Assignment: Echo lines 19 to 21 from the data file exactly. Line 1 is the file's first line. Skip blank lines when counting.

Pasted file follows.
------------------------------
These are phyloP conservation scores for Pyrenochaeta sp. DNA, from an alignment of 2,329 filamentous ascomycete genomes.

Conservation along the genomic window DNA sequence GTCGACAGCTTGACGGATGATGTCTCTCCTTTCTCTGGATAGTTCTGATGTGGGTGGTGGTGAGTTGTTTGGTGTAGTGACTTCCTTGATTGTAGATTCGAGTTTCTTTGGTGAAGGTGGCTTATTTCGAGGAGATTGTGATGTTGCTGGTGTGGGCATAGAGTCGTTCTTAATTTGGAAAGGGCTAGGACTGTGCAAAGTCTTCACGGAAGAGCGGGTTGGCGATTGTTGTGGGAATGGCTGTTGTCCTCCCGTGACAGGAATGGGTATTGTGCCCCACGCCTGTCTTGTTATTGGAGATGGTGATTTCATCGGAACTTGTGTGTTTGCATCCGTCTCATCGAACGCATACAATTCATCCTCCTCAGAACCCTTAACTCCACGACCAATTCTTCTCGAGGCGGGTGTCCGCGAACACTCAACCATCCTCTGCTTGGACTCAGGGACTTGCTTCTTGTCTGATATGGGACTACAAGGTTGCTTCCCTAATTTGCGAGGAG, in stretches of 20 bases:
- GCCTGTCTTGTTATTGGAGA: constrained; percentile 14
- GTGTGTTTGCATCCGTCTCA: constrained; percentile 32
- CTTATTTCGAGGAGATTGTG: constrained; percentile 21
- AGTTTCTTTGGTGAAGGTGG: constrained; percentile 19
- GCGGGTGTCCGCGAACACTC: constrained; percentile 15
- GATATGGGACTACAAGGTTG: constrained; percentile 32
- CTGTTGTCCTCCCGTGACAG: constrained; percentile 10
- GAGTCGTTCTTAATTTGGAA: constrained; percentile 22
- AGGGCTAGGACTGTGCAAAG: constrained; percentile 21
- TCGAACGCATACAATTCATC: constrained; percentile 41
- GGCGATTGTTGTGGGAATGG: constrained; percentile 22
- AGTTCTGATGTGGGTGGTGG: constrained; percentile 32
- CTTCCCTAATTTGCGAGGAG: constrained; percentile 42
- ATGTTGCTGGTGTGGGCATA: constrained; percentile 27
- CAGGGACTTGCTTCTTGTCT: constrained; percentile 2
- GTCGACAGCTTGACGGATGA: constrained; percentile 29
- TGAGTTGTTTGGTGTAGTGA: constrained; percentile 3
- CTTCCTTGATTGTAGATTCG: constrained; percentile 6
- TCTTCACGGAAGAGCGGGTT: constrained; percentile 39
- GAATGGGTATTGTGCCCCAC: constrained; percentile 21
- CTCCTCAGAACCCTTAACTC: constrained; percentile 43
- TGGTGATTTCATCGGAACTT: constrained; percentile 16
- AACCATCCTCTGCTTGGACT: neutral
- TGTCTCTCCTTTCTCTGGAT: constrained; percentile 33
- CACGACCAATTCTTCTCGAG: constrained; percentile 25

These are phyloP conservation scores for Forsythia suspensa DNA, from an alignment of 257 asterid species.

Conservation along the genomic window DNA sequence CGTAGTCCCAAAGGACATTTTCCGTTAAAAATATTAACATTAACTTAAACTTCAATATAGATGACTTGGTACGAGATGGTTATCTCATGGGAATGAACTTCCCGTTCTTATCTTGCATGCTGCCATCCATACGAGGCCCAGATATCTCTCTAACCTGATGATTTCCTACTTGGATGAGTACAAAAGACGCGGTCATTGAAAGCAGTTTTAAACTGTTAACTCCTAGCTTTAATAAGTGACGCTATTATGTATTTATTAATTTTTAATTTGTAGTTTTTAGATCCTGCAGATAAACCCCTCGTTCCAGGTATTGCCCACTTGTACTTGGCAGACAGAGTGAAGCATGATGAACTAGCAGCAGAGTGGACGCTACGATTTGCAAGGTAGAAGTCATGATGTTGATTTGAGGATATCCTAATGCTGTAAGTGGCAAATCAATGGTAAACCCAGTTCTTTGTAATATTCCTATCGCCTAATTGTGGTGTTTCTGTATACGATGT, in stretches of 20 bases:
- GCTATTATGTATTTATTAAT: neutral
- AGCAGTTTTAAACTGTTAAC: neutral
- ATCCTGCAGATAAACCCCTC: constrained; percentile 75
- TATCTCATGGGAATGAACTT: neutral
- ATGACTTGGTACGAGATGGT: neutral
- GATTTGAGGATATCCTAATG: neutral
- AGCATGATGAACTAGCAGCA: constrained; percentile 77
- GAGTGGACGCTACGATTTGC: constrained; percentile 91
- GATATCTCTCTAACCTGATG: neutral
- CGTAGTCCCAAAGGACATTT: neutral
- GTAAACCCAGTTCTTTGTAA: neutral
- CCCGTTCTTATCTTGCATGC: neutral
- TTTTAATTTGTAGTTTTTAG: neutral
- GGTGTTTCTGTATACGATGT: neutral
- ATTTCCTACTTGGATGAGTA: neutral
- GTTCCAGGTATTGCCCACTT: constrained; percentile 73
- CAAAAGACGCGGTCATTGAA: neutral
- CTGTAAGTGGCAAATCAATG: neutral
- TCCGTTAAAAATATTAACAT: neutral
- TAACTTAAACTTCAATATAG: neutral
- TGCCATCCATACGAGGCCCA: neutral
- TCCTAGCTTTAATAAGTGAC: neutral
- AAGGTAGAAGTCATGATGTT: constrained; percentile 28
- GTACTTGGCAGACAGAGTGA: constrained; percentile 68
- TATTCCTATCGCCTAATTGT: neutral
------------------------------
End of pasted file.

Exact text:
- TGAGTTGTTTGGTGTAGTGA: constrained; percentile 3
- CTTCCTTGATTGTAGATTCG: constrained; percentile 6
- TCTTCACGGAAGAGCGGGTT: constrained; percentile 39